Kenneth Branagh’s Cinderella is, for the most part, a straightforward retelling of the fairy tale, and the Walt Disney Pictures imprimatur ensures that the filmmaker forgoes the more violent moments in the Brothers Grimm version of the story (no one cuts their toes off here in order to fit into Cinderella’s glass slipper; to see that, you’d have to turn to Stephen Sondheim’s Into the Woods). Which isn’t to say that the film doesn’t have its own distinct virtues. Dante Ferretti’s color production design and Sandy Powell’s wide-ranging costumes (the black-with-green-stripes design on wicked stepmother Lady Tremaine’s dress offers an expressive contrast with Cinderella’s initial plain pink dress) are so intoxicatingly colorful that every shot has the immersiveness of a dream. But it’s the emotional reality with which Branagh, screenwriter Chris Weitz, and his cast ground this Cinderella that makes it as affecting as it is.
Branagh fully understands the societal critique underlying the tale, and brings it out into the open: The world that surrounds Cinderella is one in which surface appearances matter more than inner beauty, class status is a kind of mental prison from which only a few are able to break free, and climbing up the social ladder is believed to be the only sure route toward happiness. Perhaps Weitz’s most noteworthy alteration, in that regard, lies in the way the script turns the Grand Duke (Stellan Skarsgård) into a parallel of Lady Tremaine (Cate Blanchett), deviously scheming behind the scenes in a misguided belief in the rightness of the current order of things. This contrasts with the sunny idealism that Cinderella exudes, and that the Prince (Richard Madden) finds himself drawn to amid the superficial tradition-bound world he has known up to that point.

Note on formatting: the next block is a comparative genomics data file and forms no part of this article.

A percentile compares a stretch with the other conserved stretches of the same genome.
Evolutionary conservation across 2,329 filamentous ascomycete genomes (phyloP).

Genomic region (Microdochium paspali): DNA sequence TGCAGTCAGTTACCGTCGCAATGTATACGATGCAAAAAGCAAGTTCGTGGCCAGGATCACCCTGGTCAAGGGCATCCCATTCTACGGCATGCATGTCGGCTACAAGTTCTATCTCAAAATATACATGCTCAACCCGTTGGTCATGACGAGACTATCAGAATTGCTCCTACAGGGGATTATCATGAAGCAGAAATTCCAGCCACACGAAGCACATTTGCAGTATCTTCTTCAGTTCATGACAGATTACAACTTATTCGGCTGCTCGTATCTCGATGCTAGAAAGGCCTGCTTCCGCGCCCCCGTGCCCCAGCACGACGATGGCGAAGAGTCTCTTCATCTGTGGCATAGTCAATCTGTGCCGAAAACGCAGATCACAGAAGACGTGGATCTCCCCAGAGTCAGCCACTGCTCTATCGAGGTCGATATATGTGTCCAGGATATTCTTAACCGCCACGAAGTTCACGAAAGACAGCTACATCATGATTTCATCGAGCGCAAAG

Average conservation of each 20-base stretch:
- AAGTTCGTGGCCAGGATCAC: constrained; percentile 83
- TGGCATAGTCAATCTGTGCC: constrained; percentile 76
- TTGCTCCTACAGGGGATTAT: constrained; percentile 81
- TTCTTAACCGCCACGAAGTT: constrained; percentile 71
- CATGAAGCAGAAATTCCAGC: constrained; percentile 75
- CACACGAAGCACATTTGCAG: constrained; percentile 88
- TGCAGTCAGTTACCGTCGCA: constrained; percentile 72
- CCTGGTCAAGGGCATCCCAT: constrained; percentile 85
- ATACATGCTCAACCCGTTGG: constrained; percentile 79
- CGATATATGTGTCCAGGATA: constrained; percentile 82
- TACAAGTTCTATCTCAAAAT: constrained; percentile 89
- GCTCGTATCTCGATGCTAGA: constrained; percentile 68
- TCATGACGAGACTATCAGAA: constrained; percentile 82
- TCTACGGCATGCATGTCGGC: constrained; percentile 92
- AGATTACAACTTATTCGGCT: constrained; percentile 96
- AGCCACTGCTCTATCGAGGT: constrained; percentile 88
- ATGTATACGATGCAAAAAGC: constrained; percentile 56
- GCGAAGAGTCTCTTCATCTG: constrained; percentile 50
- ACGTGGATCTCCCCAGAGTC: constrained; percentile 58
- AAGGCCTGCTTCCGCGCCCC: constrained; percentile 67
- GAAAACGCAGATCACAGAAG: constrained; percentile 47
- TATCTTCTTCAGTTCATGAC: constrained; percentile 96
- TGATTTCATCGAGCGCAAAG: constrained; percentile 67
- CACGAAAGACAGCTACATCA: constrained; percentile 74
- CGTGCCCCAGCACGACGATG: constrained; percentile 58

Most of all, though, this Cinderella resonates as an ideological battle between Cinderella’s (Lily James) natural optimism and Lady Tremaine’s (Cate Blanchett) viciously calculating pragmatism. While the former ultimately wins out, Branagh isn’t above occasionally giving the latter perspective its due. Even as Blanchett generally plays her character to the delicious black-hearted hilt, she does offer fleeting glimpses of the painful life experience that has shaped her appalling current behavior. And though the film sprinkles in those intermittent moments of bitter adult wisdom, Branagh, as with the film’s main character, never allows Cinderella to sink into heavy-spiritedness. A sense of play reigns over the proceedings, perhaps encapsulated most amusingly by Helena Bonham Carter’s Fairy Godmother, played with a kind of jokey, no-nonsense gleam in her eyes that nevertheless feels completely sincere rather than snarky. That just about sums up the film in a nutshell: It may not reinvent any wheels, but it’s been made with enough care and belief in its material that it manages to refresh our relationship to the iconic tale, reminding us of why its message, of kindness triumphing over evil, has endured for so long.
Berlinale runs from February 5—15.